Highly focused lasers can serve as "optical tweezers" to capture and manipulate tiny objects, from glass particles to living cells. Arthur Ashkin was awarded last year's Nobel Prize in Physics for the development of this method. While most experiments are carried out in air or liquids, there is currently growing interest in keeping objects under ultra-high vacuum with optical tweezers. Such isolated particles not only display unprecedented quality as sensors, but can also be used to investigate basic processes of engines at the nanoscale or quantum phenomena with large dimensions.
An essential part of this research is to gain unrestricted control over the movement of the particle, ideally in a regime where the laws of quantum physics dictate its behavior. Earlier attempts to achieve this either modulated the optical tweezers themselves or exposed the particle to an additional light field between two highly reflective mirrors, a so-called optical cavity. The high laser intensity and laser phase noise pose major challenges for these methods. "Our new cooling scheme is directly adopted from the field of nuclear physics, where similar challenges for quantum control exist", says Uros Delic, first author of the publication in Physical Review Letters, which resulted from a collaboration, led by Markus Aspelmeyer, between scientists from the University of Vienna, the Austrian Academy of Sciences and the Massachusetts Institute of Technology (MIT).
The idea originally came from the Innsbruck physicist Helmut Ritsch and the US physicists Vladan Vuletic and Steve Chu, who realized that it was sufficient to use light that is scattered from the optical tweezers themselves. For this, the particle simply has to be held in an initially empty optical cavity.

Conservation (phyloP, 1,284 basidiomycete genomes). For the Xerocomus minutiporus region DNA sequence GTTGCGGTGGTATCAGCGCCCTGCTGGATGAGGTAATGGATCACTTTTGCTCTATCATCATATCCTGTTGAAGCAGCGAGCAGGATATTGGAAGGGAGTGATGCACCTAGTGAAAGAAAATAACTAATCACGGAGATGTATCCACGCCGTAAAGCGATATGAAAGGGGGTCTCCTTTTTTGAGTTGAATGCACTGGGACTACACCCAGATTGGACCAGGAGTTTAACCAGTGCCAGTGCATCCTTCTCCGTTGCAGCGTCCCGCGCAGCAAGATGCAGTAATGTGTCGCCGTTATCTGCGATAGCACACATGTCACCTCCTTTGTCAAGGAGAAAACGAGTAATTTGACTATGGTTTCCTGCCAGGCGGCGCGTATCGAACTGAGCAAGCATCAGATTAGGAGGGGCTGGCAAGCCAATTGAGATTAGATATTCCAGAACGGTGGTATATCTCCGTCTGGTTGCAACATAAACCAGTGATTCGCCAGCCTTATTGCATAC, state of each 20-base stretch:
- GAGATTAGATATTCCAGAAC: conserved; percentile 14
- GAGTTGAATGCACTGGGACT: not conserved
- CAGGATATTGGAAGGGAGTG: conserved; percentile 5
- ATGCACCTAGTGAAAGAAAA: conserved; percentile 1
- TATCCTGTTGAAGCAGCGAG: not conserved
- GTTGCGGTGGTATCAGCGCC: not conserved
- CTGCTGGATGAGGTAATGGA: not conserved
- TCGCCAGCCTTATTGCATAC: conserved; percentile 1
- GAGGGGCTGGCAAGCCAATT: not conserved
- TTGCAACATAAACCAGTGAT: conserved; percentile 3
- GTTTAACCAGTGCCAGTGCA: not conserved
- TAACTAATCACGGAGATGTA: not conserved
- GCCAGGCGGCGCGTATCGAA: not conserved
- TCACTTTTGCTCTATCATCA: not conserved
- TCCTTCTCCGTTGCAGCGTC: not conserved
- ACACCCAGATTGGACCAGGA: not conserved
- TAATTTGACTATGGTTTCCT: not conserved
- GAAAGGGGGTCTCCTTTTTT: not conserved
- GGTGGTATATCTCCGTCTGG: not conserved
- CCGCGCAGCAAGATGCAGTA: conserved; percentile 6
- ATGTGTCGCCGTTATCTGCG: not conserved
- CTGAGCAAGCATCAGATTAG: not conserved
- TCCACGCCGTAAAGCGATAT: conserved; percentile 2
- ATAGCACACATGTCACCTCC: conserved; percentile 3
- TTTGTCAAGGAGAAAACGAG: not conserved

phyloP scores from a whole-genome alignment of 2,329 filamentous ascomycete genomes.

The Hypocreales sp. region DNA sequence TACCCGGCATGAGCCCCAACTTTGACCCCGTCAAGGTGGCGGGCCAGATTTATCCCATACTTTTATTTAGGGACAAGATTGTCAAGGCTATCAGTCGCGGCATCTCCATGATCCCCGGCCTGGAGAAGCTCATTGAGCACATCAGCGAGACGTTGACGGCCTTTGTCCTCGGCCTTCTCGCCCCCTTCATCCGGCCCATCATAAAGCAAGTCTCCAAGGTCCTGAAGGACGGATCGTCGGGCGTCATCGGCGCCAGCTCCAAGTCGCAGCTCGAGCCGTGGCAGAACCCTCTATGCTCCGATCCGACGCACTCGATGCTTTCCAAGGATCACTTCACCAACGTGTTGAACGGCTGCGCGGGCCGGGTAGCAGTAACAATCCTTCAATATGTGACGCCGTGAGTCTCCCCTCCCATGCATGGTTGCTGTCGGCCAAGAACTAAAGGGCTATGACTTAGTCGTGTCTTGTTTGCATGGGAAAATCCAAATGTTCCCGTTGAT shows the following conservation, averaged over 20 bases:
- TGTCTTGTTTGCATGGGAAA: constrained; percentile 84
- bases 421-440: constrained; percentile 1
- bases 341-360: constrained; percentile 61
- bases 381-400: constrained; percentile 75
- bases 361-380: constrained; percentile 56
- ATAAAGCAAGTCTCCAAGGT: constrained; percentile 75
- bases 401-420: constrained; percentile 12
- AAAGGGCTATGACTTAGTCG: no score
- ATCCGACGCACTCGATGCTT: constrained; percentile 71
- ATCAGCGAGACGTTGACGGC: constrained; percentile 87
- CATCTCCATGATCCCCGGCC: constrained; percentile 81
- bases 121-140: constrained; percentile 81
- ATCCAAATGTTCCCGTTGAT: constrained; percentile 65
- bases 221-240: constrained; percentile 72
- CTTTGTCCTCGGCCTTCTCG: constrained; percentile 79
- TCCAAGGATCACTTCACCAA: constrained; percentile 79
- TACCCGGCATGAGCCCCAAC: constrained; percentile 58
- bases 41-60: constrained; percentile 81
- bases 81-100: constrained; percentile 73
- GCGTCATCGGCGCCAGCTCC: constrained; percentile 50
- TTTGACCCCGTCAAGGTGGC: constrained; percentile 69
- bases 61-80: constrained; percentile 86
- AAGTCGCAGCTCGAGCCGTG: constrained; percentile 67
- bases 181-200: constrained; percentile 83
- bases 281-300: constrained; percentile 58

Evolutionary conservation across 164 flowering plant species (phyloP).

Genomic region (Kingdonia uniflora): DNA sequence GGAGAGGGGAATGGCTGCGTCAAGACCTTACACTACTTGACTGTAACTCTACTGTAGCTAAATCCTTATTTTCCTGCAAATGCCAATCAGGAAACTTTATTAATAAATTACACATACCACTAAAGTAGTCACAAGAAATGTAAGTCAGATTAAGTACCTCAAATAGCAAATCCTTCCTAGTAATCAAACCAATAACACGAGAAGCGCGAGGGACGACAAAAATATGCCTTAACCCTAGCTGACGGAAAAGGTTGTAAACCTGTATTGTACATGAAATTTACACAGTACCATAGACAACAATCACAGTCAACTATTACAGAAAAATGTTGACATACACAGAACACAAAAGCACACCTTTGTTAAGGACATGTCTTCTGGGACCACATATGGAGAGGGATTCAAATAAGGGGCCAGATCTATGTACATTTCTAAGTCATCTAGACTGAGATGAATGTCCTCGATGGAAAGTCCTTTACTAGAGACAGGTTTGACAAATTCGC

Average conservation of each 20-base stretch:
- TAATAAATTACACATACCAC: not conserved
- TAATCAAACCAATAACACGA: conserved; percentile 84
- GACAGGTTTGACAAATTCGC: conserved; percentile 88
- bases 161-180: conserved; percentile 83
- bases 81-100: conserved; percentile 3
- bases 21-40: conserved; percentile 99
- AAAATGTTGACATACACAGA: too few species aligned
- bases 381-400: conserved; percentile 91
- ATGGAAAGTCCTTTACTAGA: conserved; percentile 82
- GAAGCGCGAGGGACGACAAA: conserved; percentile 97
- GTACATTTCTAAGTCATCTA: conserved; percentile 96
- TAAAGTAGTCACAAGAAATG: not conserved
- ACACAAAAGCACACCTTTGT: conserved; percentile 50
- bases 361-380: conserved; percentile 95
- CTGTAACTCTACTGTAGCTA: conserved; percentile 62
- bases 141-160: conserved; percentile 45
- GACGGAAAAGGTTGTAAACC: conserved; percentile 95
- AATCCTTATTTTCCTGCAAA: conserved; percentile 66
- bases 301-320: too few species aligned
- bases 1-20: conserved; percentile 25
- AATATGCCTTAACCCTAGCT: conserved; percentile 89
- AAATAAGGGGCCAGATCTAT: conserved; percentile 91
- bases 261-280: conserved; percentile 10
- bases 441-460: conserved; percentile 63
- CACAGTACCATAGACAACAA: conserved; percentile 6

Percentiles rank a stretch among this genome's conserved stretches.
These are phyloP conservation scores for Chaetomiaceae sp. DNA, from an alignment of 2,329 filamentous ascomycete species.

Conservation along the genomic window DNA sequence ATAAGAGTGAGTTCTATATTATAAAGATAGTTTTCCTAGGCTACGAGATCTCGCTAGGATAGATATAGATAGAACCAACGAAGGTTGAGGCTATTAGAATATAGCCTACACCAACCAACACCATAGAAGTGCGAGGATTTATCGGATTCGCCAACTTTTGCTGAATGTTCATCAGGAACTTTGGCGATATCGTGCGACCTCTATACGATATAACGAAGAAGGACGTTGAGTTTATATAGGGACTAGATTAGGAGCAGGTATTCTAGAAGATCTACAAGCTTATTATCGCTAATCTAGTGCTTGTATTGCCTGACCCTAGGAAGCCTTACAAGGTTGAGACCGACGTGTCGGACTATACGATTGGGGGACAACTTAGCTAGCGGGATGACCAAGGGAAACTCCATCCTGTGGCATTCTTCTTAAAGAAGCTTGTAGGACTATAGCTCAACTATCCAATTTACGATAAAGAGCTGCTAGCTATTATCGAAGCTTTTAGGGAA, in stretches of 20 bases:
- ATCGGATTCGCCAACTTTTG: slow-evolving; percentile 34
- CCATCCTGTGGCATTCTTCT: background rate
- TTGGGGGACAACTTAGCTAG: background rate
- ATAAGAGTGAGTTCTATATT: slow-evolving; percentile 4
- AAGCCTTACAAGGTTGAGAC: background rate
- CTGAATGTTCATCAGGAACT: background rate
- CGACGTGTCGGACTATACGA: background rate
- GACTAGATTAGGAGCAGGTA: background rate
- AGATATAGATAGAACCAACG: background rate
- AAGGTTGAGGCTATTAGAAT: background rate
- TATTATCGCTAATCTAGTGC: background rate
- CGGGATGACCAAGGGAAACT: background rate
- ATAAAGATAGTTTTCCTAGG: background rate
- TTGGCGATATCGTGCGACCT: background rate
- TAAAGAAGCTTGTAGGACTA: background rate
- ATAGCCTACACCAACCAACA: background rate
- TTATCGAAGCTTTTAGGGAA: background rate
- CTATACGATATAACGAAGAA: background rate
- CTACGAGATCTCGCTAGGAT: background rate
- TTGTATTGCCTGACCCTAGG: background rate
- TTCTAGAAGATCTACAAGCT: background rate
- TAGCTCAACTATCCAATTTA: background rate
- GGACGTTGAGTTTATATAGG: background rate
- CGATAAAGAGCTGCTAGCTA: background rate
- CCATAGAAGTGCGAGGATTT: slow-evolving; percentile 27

Catching light with mirrors
A nanoparticle in optical tweezers scatters a tiny portion of the light in almost all directions. If the particle is in an optical cavity, some of the scattered light may be trapped between its mirrors. As a result, the light is preferably scattered into the optical cavity. However, this is only possible for certain colors, or in other words, for certain photon energies. If light with a slightly smaller photon energy than necessary is used for the optical trap, the nanoparticle will "sacrifice" a little of its kinetic energy to allow scattering into the optical cavity. The loss of kinetic energy ultimately leads to cooling of the particle motion. The method was previously demonstrated by Vladan Vuletic, a co-author of this work. Here, however, it was used for nanoparticles for the first time and to cool movement in all three dimensions.
"Our cooling method is far more powerful than previous approaches, and without the limitations of laser noise and laser power, there's nothing to stop us from observing quantum effects with levitated nanoparticles", Delic says.